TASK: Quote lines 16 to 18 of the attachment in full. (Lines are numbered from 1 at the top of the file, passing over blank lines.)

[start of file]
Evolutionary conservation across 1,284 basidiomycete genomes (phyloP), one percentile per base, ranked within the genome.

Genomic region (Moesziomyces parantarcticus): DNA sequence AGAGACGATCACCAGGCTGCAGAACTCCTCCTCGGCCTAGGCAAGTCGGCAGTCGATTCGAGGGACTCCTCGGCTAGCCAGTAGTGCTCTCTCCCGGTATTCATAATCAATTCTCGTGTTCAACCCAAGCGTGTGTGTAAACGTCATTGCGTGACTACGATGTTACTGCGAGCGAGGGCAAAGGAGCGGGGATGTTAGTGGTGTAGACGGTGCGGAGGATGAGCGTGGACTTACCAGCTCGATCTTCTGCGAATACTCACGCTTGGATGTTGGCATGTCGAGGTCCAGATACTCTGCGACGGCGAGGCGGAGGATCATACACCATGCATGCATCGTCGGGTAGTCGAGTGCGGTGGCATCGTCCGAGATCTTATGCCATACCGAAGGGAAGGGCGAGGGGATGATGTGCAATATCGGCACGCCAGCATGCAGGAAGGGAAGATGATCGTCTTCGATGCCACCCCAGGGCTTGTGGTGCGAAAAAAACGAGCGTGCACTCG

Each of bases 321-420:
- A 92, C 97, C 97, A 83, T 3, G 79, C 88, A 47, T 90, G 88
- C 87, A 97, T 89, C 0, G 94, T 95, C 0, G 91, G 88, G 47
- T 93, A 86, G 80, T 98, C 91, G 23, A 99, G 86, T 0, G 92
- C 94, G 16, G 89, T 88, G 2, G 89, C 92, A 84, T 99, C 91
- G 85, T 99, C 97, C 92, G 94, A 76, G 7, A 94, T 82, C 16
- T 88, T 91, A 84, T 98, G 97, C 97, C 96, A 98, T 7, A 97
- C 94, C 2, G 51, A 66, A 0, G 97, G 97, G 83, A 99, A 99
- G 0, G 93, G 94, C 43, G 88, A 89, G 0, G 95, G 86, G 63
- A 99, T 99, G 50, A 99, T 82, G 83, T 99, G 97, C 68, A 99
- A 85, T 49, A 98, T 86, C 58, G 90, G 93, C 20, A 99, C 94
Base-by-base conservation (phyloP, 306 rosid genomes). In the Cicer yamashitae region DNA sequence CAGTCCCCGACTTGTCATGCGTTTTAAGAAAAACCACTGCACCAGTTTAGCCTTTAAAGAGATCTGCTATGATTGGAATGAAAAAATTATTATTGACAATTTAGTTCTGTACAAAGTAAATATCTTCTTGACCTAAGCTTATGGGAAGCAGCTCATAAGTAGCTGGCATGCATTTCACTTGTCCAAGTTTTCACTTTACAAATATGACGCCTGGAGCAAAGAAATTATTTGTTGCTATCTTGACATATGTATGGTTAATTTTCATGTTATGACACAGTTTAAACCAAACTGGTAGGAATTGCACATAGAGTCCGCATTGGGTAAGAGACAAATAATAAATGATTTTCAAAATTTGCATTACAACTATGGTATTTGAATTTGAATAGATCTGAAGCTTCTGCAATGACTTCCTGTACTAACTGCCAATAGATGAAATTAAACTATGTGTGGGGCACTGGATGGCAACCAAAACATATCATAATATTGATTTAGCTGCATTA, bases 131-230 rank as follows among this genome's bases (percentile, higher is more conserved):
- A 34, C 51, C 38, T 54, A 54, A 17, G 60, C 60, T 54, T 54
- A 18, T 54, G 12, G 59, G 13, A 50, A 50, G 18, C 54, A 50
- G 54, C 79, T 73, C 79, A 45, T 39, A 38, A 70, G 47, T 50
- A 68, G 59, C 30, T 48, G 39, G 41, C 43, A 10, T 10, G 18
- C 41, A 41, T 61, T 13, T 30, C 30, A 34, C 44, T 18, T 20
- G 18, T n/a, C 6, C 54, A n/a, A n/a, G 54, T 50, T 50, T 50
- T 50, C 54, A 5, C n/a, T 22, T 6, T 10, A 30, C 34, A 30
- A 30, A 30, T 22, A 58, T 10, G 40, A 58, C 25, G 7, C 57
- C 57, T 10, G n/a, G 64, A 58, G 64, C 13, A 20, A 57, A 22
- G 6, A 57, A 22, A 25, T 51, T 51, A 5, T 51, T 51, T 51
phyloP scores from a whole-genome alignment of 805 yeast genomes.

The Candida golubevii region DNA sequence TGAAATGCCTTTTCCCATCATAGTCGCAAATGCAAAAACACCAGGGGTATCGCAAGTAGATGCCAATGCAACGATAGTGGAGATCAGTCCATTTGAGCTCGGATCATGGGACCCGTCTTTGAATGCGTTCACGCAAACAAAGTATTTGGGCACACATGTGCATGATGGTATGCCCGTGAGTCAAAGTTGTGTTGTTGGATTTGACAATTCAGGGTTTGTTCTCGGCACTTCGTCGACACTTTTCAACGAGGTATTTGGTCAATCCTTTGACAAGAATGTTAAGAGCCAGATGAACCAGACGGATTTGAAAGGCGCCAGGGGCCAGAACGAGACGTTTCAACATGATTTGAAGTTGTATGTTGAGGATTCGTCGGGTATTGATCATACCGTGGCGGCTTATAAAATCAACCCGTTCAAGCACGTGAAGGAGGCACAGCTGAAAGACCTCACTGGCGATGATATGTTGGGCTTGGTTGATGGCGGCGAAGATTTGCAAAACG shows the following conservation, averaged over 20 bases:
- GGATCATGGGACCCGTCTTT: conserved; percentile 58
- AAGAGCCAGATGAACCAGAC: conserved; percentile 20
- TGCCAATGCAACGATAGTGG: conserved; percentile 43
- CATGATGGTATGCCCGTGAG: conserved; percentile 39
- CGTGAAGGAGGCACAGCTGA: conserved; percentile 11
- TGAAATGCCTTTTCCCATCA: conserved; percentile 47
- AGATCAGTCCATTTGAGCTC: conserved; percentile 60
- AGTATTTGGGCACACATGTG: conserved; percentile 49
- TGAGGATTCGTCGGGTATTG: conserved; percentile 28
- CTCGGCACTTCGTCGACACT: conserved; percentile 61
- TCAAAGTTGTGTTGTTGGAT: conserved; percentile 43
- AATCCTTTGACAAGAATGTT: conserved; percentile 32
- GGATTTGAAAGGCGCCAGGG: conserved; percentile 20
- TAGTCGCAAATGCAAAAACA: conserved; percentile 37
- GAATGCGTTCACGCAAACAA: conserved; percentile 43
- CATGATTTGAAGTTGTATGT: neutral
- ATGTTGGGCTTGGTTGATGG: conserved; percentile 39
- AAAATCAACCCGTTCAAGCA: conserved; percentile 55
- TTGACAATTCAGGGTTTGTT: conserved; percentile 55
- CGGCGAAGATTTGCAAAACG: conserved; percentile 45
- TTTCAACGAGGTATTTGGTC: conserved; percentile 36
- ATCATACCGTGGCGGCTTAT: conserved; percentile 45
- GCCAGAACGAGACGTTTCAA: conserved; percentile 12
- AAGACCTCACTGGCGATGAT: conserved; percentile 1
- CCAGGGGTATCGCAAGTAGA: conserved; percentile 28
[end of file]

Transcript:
- A 18, T 54, G 12, G 59, G 13, A 50, A 50, G 18, C 54, A 50
- G 54, C 79, T 73, C 79, A 45, T 39, A 38, A 70, G 47, T 50
- A 68, G 59, C 30, T 48, G 39, G 41, C 43, A 10, T 10, G 18